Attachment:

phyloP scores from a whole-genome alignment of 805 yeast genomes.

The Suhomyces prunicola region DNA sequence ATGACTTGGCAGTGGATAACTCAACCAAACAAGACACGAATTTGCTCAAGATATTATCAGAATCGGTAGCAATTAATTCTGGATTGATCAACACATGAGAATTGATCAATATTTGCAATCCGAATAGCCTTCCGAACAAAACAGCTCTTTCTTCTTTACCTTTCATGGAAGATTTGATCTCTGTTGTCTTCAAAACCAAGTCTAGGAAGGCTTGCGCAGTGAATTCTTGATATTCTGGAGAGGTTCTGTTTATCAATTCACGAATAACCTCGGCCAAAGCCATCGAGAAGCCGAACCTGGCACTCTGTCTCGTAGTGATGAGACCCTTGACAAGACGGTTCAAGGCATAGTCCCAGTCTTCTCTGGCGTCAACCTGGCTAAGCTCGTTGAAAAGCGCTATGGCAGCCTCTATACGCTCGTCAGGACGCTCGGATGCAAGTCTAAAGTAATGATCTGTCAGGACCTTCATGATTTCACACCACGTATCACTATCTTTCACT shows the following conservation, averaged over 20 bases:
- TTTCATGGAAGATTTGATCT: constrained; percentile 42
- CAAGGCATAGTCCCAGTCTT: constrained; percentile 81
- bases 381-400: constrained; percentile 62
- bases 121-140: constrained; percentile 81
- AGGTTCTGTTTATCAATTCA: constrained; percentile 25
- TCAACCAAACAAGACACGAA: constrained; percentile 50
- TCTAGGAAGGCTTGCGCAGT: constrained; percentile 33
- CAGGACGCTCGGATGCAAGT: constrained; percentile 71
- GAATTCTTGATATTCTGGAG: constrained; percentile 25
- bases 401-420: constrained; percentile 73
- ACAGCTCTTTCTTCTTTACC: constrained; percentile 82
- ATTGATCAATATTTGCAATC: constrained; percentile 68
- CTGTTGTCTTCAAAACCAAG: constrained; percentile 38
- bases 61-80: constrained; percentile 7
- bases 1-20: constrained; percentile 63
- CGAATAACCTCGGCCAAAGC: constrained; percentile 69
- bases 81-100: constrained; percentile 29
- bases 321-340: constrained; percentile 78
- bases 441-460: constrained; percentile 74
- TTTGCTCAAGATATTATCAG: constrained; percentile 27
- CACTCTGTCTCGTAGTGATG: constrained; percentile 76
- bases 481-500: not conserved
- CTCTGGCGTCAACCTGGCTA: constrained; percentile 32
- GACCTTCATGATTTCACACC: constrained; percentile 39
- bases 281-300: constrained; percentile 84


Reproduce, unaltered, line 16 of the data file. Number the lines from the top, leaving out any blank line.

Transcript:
- bases 61-80: constrained; percentile 7